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Three-quarters of U.S. farmers say they will vote for Trump even in the backdrop of depleted commodity prices and rising farm bankruptcies, a recent Farm Futures poll reveals.
This stamp of approval has ticked up from 60% since polling the same question in 2018 after the onset of the China trade war, Farm Futures, the farm business magazine that serves the nation’s largest farmers and agricultural producers, found.
The recurring support underscores the most pressing matter for farmers: ensuring that their voices are being heard by Washington.
“The concern over time for farmers is that they’re not necessarily being heard, and there’s not someone there fighting the larger war for them,” Brian Philpot, CEO of AgAmerica, told FOX Business. “In farming it comes down to who’s going to fight for them and who’s going to fight the wars as opposed to just saying they’re going to pick off little battles. That resonated four years ago with Trump, and a lot of it still does.”
In 2016, Trump’s pledge to "drain the swamp" and roll back regulations garnered 62% of the agricultural vote. Since Trump came into office, farm revenue has increased year-over-year.
Political power has also moved further away from rural areas, which makes up less than 20% of the population. The farming population continues to dwindle as a result of foreign companies that move in and consolidate the sector, a situation that has only been accelerated by the pandemic, according to Philpot.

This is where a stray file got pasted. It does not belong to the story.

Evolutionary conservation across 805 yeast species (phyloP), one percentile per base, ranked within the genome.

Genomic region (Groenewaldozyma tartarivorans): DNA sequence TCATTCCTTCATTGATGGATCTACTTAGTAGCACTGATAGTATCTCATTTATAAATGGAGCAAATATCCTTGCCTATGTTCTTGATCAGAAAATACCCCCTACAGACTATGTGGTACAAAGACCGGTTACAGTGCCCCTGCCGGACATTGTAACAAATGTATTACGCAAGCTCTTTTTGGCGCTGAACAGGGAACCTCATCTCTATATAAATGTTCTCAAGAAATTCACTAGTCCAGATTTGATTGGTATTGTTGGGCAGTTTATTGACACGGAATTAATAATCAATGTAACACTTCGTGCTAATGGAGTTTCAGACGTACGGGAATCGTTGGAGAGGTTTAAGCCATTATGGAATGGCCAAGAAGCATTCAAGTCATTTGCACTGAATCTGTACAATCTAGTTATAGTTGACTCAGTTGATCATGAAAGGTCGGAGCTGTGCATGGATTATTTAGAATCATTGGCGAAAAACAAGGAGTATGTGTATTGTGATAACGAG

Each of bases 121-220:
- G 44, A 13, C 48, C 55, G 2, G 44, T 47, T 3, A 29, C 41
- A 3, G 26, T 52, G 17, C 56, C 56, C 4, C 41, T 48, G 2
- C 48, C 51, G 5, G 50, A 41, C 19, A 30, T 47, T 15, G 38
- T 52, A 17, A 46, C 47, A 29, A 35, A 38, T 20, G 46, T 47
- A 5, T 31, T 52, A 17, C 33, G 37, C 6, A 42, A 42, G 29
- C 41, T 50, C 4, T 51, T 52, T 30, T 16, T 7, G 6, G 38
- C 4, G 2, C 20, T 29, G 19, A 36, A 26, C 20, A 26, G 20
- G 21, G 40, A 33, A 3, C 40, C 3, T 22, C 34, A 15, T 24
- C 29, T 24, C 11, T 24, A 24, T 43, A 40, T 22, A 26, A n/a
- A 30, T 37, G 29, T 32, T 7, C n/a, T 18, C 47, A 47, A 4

“We’re seeing more transactions and purchases, with more farms being sold and purchased by other groups,” Philpot said. “COVID has accelerated the winners and losers, the haves and have nots. Farms that were on the edge are being pushed to be sold, and there are larger operators out there that are using it as an opportunity to go out and increase their operations.”
While the bigger farms continue to monopolize, the smaller ones are getting more numerous, leaving the mid-sized farms to be pinched.
Even as the pandemic adds more pressure to farmers already distressed from trade war challenges, Trump’s efforts to stand up to China have reinforced the voice of the agricultural industry.
“There had to be a seismic shift to the relationship with China,” U.S. Rep. Rick Crawford, R-Ark., told Fox Business’s Charles Payne. “We’ve had presidents in the past talk about it, but none of them ever did anything about it. Trump was bold enough to actually do it, and I think farmers appreciated that.”
In addition to pushing back against China’s unfair trade practices in aim to protect America’s economic interests, the historic Phase One Agreement has led to a record pace of Chinese purchases and boosted agricultural commodity prices, according to U.S. Secretary of Agriculture Sonny Perdue.